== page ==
I am pretty sure I have written about leadership styles before, still I found it helpful to re-visit these styles for parents and for those who want to excel at work. I am not sure which style works best for parents, but I know children resent greatly against authoritative parenting style. By the way, parents are leaders, too. Here are four leadership styles.
(1) Authoritative style
An authoritative leader is one who exerts his authority and expects obedience. He is the parental figure. If you do what he says when he says it, you will be rewarded. If you oppose his authority, you will be punished. This type of leadership is becoming archaic, though still in existence. Most people won’t tolerate being treated like children.
–An authoritative leader never consult others before making the decision
–He does not listen to other people’s ideas when he presents his decision
–He expected immediate compliance and becomes irritated when someone questions his authority.
(2) Receptive style
A leader who has a receptive style has authority but chooses to discuss ideas and plans with his team before making final call. She practices active listening, and proactive leadership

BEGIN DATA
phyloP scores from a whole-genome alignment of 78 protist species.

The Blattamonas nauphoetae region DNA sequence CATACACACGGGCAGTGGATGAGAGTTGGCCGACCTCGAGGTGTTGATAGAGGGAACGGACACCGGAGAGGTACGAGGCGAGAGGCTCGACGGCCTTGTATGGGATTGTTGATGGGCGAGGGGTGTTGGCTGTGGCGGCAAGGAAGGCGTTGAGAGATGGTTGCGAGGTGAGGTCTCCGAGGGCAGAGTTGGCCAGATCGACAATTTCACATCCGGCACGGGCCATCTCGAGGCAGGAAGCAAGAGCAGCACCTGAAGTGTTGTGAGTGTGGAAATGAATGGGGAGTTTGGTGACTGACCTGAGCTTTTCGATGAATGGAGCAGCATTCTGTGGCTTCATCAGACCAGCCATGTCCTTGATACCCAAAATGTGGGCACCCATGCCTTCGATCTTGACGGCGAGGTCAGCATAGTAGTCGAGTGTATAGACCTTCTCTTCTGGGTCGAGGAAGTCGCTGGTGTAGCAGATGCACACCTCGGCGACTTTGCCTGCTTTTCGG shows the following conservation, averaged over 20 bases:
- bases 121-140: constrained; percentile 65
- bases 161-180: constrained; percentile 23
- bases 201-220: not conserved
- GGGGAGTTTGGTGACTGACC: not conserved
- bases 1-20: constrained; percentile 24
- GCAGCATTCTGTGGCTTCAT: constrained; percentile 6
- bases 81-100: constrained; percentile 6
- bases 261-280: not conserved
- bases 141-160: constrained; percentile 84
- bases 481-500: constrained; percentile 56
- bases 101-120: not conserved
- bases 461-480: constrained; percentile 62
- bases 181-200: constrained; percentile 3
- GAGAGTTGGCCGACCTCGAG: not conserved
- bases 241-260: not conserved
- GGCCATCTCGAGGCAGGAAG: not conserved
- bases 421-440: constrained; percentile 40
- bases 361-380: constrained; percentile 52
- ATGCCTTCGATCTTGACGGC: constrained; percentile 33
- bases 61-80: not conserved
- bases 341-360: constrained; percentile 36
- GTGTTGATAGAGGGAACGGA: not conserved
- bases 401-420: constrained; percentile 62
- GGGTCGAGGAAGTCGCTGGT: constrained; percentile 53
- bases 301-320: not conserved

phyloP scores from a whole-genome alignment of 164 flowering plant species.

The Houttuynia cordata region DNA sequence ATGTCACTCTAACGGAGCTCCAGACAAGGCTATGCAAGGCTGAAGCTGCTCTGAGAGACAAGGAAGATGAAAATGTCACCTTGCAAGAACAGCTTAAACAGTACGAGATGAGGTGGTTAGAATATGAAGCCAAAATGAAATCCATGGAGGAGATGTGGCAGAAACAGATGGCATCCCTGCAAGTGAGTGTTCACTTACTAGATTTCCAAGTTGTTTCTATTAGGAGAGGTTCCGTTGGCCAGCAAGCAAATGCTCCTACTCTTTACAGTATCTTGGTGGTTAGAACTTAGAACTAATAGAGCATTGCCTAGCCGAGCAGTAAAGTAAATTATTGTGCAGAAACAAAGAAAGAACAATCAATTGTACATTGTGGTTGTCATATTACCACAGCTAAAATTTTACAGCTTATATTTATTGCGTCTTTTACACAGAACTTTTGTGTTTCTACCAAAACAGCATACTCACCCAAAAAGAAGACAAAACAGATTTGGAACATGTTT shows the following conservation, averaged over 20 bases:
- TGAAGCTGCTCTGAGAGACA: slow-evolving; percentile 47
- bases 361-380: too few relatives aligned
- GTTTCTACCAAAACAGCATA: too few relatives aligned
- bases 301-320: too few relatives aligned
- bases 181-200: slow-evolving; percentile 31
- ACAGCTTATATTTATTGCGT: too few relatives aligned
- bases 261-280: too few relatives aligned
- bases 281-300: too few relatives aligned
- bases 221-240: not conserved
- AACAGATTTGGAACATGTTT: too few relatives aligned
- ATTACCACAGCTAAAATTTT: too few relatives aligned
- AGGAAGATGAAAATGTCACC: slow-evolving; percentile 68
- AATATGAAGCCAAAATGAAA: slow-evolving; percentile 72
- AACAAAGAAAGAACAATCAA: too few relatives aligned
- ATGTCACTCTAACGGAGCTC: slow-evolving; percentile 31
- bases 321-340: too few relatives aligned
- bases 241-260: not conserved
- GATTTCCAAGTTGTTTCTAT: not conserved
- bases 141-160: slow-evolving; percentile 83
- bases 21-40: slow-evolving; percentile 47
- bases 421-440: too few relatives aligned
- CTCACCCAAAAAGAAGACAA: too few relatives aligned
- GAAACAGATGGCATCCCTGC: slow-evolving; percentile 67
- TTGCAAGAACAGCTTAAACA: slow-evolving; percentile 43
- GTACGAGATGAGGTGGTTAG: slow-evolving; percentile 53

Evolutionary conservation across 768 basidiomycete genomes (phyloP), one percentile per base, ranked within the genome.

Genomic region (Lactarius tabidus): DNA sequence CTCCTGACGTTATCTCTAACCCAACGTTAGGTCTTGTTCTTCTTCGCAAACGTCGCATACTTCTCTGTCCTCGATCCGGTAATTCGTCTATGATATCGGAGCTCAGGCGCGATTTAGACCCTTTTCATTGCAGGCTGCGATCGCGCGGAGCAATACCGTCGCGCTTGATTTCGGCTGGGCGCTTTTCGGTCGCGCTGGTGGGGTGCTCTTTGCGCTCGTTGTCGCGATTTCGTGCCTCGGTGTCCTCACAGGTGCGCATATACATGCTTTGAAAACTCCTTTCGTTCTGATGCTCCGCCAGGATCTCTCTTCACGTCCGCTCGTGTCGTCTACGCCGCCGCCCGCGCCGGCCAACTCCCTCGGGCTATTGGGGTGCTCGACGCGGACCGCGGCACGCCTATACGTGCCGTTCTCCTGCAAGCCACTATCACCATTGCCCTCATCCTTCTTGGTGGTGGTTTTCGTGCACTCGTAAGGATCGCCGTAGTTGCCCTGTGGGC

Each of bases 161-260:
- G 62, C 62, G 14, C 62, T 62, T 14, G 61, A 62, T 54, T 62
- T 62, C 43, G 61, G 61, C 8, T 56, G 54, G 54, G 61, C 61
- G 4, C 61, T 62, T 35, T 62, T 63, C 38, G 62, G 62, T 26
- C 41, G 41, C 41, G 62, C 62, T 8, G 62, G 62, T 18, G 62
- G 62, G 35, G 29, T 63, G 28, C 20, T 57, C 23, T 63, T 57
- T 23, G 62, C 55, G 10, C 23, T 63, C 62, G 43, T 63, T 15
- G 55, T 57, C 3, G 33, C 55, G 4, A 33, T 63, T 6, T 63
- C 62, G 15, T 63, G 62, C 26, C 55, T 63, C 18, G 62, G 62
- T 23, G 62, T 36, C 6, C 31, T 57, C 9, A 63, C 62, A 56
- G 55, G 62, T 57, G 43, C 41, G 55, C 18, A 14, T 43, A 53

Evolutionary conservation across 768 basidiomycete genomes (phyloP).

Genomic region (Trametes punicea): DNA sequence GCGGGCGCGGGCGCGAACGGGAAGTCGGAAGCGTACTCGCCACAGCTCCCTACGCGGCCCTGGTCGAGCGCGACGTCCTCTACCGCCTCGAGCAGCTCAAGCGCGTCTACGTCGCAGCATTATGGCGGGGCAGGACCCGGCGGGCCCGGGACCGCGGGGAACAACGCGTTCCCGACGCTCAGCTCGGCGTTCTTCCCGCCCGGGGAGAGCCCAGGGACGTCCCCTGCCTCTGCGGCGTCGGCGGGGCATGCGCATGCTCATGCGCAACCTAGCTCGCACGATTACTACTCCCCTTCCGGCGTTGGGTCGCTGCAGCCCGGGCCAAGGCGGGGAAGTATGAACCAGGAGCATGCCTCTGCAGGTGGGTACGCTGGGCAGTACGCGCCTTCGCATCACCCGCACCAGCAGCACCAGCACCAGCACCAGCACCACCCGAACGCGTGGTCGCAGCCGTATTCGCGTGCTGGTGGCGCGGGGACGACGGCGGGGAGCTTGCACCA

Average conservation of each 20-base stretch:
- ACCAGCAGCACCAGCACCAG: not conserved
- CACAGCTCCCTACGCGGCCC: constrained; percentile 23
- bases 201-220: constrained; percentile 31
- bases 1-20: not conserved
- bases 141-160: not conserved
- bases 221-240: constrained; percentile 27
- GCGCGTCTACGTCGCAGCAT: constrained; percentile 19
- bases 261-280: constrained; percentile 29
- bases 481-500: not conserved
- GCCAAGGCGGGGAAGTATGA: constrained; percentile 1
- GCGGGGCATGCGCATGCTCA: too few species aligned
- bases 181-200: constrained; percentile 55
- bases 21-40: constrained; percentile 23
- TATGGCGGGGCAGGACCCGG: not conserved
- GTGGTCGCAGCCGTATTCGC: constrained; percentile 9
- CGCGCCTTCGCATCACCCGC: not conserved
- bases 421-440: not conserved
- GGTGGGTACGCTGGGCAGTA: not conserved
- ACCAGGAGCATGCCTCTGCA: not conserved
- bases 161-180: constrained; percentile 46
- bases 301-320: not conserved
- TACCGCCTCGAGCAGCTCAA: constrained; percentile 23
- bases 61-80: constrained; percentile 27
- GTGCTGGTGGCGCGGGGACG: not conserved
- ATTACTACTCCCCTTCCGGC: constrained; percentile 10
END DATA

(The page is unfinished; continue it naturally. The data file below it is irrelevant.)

(3) Independent style
An independent leader promotes independence among his employees. He allows them a large amount of autonomy and reduces his own role to that of an assistant. That is, he helps group members by making information more accessible, and he acts as the go-between for the rest of the organization. In essence, he is the point man. This style allows group members to focus on delivering a quality product in a timely manner. The independent leader has authority but prefers to exercise it as little as possible.
(4) Flexible style
When you have to change your style depending on the project circumstances or each group member’s ability to do the job, you should use the flexible style. That is, go with the flow.
Flexible leaders use a variety of techniques to get the best results for the customers and for each team member. You might need to coach one person, train someone else, let go of another, or give explicit instructions to a different person.
Personally, I prefer flexible style, but then this seems the most challenging one of all. On the other end, authoritative style is the easiest of all, both for leaders and parents.